It is an undeniable fact that the most important and crucial part of any script is the dialogue… unless you’re in a mime show. Without dialogue there is no story to tell, no plot or characters to develop and absolutely no resolutions fully met. It’s vital that a writer knows how to carefully construct and evolve dialogue within the script and this article will hopefully explore how this can be achieved.
Writing good dialogue takes practice, patience and commitment – here are some key tips that I’ve picked up along the way that may help.
Always read your dialogue aloud
After all, it is meant to be heard. Reading aloud your script will allow you to listen to your characters and spot significant points that you may need to address in the overall construction of the piece. This practice will also allow you to see the fluidity of your words and strengthen any weaknesses in character voice and nuance. If you’re struggling to say it, don’t assume that’s a problem for the actor to fix – the problem lies with what you’ve written.
Show don’t tell
Don’t ever use dialogue to convey massive plot details. Leaking of important information through dialogue is referred to as exposition. This is a definite no-no and kills any sense of reality that you are trying to incorporate within the piece. There’s nothing wrong with some information along the way but you don’t want your characters to tell the audience everything just because you want them to be fully aware of the situation. The situation often tells the story.
For example, if you were writing a scene where I was walking to the shop with my friend and I said “so now we are off to the shop to get some milk for my dear auntie who hasn’t been well lately” then this is blunt exposition. Show your audience me picking up the milk and show me the sick auntie. Things will make sense in context. Your script should be a voyage of discovery for both the characters and the audience. Show don’t tell.
Learn from other plays
Good dialogue should power your play, convey character and have some sense of reality. Go and see live plays at the theatre, you will learn so much from this experience and you’ll be able to have an even greater understanding of how dialogue really works on the physical stage. You’ll also see some truly awful plays – this will also give you an even better understanding of dialogue, because you’ll know what doesn’t work!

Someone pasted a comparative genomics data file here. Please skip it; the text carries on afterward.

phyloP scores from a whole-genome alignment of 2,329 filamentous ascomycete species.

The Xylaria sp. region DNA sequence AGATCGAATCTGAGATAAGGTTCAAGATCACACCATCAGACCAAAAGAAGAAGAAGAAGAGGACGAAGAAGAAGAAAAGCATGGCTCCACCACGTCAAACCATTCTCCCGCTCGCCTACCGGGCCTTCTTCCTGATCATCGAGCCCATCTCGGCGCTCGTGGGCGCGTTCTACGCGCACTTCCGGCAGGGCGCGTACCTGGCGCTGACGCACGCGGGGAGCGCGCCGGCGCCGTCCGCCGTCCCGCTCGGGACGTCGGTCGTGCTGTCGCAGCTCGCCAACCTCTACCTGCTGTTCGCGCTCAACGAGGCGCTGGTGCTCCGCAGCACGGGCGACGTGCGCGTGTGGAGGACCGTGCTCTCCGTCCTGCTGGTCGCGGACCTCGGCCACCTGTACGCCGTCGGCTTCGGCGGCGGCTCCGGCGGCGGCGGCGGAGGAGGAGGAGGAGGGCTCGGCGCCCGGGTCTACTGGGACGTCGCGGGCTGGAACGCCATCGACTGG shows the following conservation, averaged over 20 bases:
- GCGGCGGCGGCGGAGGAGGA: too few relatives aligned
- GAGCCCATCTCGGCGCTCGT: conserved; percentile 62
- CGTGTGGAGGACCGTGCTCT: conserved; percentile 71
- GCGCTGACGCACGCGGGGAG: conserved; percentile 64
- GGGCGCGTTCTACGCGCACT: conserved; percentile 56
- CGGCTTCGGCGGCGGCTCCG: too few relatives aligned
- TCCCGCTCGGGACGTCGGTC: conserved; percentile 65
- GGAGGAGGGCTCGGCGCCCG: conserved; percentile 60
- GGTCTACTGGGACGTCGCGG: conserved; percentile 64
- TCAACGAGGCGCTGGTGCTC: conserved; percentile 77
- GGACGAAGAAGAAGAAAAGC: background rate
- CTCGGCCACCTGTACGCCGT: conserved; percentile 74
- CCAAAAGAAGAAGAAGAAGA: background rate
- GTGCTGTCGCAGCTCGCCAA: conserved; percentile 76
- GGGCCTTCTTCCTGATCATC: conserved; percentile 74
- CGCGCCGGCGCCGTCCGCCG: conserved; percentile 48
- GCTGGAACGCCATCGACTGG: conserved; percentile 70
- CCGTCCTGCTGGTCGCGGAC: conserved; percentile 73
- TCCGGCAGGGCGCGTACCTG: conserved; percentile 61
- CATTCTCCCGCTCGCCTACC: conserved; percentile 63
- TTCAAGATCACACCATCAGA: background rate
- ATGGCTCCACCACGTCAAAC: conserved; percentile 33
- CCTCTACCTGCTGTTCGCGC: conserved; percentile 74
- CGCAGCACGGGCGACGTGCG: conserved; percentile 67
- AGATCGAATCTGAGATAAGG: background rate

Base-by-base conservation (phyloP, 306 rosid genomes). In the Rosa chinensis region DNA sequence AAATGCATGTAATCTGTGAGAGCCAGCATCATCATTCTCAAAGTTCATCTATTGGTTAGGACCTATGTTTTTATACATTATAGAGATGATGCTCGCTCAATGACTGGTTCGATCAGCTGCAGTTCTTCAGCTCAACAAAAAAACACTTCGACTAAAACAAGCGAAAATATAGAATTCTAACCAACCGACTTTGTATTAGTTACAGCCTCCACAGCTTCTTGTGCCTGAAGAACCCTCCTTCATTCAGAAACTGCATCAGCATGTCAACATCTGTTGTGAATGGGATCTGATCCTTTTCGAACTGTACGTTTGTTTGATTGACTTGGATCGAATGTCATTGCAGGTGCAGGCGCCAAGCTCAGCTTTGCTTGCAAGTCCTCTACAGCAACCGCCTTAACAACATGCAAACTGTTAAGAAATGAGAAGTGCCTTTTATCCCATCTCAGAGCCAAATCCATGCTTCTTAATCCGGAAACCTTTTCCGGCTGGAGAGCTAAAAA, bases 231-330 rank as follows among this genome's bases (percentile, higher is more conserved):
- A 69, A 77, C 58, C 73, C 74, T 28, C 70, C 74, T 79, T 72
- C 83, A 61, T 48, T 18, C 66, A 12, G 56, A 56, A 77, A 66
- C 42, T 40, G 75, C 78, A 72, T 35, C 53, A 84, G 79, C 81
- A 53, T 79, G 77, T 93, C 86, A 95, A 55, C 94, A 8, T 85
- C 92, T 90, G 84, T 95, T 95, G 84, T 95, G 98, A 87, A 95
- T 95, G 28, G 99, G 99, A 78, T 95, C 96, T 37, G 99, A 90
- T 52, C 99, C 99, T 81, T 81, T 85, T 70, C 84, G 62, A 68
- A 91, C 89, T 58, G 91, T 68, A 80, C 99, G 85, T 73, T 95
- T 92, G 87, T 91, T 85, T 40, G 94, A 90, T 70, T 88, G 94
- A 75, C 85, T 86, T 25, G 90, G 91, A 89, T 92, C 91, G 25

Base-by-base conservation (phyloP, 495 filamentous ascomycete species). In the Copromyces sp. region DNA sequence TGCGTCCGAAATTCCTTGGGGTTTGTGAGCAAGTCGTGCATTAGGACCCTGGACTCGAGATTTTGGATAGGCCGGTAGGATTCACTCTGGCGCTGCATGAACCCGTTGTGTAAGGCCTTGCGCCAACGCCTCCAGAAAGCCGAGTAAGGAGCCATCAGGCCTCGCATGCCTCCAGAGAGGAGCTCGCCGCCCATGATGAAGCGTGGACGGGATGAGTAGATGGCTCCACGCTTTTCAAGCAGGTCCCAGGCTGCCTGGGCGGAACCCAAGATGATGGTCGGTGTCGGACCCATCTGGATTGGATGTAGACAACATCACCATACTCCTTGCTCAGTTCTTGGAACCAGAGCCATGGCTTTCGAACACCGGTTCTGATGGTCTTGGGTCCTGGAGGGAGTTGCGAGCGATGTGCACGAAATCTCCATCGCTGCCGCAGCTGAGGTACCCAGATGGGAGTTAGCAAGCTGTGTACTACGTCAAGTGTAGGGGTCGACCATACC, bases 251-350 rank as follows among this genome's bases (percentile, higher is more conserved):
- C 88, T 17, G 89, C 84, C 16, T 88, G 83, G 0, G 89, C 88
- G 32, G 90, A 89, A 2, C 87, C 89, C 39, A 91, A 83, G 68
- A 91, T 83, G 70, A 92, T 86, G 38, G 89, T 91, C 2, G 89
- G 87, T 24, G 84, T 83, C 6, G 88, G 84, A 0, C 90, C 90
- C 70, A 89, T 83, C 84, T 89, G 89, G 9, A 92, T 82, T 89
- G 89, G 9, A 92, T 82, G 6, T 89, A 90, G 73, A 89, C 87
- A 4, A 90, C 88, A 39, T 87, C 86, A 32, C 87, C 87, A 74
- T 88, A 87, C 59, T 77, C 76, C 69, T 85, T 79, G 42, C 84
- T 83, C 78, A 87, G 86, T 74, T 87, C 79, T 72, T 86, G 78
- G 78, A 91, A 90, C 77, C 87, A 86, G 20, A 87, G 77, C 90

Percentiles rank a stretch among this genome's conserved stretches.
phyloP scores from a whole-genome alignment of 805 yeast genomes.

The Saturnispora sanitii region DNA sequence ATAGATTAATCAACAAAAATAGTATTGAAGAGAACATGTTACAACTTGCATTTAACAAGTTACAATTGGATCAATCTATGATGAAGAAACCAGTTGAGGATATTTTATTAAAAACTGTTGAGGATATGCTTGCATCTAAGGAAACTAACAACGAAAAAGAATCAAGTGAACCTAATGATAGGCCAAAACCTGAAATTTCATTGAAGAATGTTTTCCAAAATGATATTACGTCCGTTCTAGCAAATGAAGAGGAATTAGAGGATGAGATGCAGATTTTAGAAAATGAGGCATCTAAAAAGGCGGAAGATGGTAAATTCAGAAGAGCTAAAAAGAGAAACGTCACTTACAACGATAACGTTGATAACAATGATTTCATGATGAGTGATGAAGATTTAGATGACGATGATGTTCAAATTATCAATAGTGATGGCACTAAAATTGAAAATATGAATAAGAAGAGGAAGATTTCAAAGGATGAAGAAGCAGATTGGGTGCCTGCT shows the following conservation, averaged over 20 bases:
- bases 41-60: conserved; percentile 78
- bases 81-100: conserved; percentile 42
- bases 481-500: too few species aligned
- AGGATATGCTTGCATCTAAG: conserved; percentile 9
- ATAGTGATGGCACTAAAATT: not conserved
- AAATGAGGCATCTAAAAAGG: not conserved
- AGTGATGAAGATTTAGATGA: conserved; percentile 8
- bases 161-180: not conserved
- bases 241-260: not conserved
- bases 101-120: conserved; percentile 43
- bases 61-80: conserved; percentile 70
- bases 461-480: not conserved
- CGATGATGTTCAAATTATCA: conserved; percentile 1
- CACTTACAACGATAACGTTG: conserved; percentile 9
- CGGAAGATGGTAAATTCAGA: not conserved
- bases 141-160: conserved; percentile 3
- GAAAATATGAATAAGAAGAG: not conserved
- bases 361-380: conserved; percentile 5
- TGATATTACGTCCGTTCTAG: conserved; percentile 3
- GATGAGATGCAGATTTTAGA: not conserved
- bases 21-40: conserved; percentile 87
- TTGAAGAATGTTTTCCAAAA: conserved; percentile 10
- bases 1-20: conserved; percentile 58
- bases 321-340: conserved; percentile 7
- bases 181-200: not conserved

Make each character unique
Think about how each of your characters sounds and also try to give each of them a distinctive voice. This is probably the hardest part of any dialogue construction, it’s worth listening to the cadence of people’s speech and identify how each of them is different. A good tip is to record a conversation between a group of your friends (sneakily if you can, you don’t want them ‘acting’) and then transcribing the conversion down on paper. Identify what makes each person ‘different’ and then you can use this as inspiration for how your characters should speak.
Don’t be afraid of silence
Silence is an eloquent companion to dialogue. Shaping narrative through what is NOT said can be just as important as what is. If used correctly and sparingly silence can offer your characters emotional resonance and depth that words, sometimes, fail to achieve.
Constructing good dialogue that really works can be a challenge but if you have an understanding of the following key functions of dialogue, it may make more sense.
- Characterisation: Giving voice, personal vocabulary, speech patterns and habit to provide the basis for the character
- Exposition: Useful in limited ways to pass on key information, but don’t go overboard. Don’t let characters tell themselves (the audience) what is happening or about to happen when you can help it.
- Communication: An obvious function of the dialogue process, how does your character use their words to achieve what they want?
- Description: Dialogue can express feelings and emotional depth throughout your character’s journey.
Follow these tips and you’ll be writing dialogue in a way that fits your play perfectly. It takes plenty of practice, but it’s crucial to your development as a playwright. After all, the dialogue is what sets scripts apart from the novel so you better be making damn sure that it’s crafted to the best of your ability!